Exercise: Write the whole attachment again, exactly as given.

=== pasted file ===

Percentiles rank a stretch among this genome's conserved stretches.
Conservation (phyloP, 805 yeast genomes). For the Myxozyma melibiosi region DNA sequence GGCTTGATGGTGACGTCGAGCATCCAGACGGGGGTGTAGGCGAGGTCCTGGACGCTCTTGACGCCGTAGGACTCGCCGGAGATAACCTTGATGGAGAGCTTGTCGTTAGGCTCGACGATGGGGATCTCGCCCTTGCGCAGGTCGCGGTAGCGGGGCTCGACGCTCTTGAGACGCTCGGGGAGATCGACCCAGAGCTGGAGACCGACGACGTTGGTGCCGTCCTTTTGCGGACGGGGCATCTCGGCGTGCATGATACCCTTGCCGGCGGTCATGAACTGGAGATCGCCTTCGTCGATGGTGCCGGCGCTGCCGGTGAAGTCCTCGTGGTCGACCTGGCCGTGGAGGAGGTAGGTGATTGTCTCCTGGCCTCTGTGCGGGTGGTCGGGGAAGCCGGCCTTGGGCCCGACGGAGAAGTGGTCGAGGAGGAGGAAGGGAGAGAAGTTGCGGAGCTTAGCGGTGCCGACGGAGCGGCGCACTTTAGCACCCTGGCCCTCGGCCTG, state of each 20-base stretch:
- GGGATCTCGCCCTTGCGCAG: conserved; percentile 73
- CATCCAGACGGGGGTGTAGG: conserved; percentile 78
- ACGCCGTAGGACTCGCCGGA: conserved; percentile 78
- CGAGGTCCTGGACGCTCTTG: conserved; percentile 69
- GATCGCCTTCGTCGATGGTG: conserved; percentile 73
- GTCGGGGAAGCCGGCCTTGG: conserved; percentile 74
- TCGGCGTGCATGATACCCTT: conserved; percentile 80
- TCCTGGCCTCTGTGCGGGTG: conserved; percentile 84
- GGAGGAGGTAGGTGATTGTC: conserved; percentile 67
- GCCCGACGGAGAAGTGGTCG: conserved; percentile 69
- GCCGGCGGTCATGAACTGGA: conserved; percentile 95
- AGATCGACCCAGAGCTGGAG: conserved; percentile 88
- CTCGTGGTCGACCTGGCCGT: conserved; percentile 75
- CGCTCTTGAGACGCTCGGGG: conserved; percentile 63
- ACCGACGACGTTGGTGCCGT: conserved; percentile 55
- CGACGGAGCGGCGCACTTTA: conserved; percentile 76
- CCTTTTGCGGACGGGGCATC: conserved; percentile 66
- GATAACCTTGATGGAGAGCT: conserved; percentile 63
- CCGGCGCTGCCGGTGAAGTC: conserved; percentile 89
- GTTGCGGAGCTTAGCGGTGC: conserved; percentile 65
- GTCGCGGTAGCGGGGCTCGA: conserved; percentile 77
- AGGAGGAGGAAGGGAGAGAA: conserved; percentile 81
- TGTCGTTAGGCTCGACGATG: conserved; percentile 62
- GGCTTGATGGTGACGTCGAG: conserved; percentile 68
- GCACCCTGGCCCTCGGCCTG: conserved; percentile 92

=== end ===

Percentiles rank a stretch among this genome's conserved stretches.
Conservation (phyloP, 805 yeast genomes). For the Myxozyma melibiosi region DNA sequence GGCTTGATGGTGACGTCGAGCATCCAGACGGGGGTGTAGGCGAGGTCCTGGACGCTCTTGACGCCGTAGGACTCGCCGGAGATAACCTTGATGGAGAGCTTGTCGTTAGGCTCGACGATGGGGATCTCGCCCTTGCGCAGGTCGCGGTAGCGGGGCTCGACGCTCTTGAGACGCTCGGGGAGATCGACCCAGAGCTGGAGACCGACGACGTTGGTGCCGTCCTTTTGCGGACGGGGCATCTCGGCGTGCATGATACCCTTGCCGGCGGTCATGAACTGGAGATCGCCTTCGTCGATGGTGCCGGCGCTGCCGGTGAAGTCCTCGTGGTCGACCTGGCCGTGGAGGAGGTAGGTGATTGTCTCCTGGCCTCTGTGCGGGTGGTCGGGGAAGCCGGCCTTGGGCCCGACGGAGAAGTGGTCGAGGAGGAGGAAGGGAGAGAAGTTGCGGAGCTTAGCGGTGCCGACGGAGCGGCGCACTTTAGCACCCTGGCCCTCGGCCTG, state of each 20-base stretch:
- GGGATCTCGCCCTTGCGCAG: conserved; percentile 73
- CATCCAGACGGGGGTGTAGG: conserved; percentile 78
- ACGCCGTAGGACTCGCCGGA: conserved; percentile 78
- CGAGGTCCTGGACGCTCTTG: conserved; percentile 69
- GATCGCCTTCGTCGATGGTG: conserved; percentile 73
- GTCGGGGAAGCCGGCCTTGG: conserved; percentile 74
- TCGGCGTGCATGATACCCTT: conserved; percentile 80
- TCCTGGCCTCTGTGCGGGTG: conserved; percentile 84
- GGAGGAGGTAGGTGATTGTC: conserved; percentile 67
- GCCCGACGGAGAAGTGGTCG: conserved; percentile 69
- GCCGGCGGTCATGAACTGGA: conserved; percentile 95
- AGATCGACCCAGAGCTGGAG: conserved; percentile 88
- CTCGTGGTCGACCTGGCCGT: conserved; percentile 75
- CGCTCTTGAGACGCTCGGGG: conserved; percentile 63
- ACCGACGACGTTGGTGCCGT: conserved; percentile 55
- CGACGGAGCGGCGCACTTTA: conserved; percentile 76
- CCTTTTGCGGACGGGGCATC: conserved; percentile 66
- GATAACCTTGATGGAGAGCT: conserved; percentile 63
- CCGGCGCTGCCGGTGAAGTC: conserved; percentile 89
- GTTGCGGAGCTTAGCGGTGC: conserved; percentile 65
- GTCGCGGTAGCGGGGCTCGA: conserved; percentile 77
- AGGAGGAGGAAGGGAGAGAA: conserved; percentile 81
- TGTCGTTAGGCTCGACGATG: conserved; percentile 62
- GGCTTGATGGTGACGTCGAG: conserved; percentile 68
- GCACCCTGGCCCTCGGCCTG: conserved; percentile 92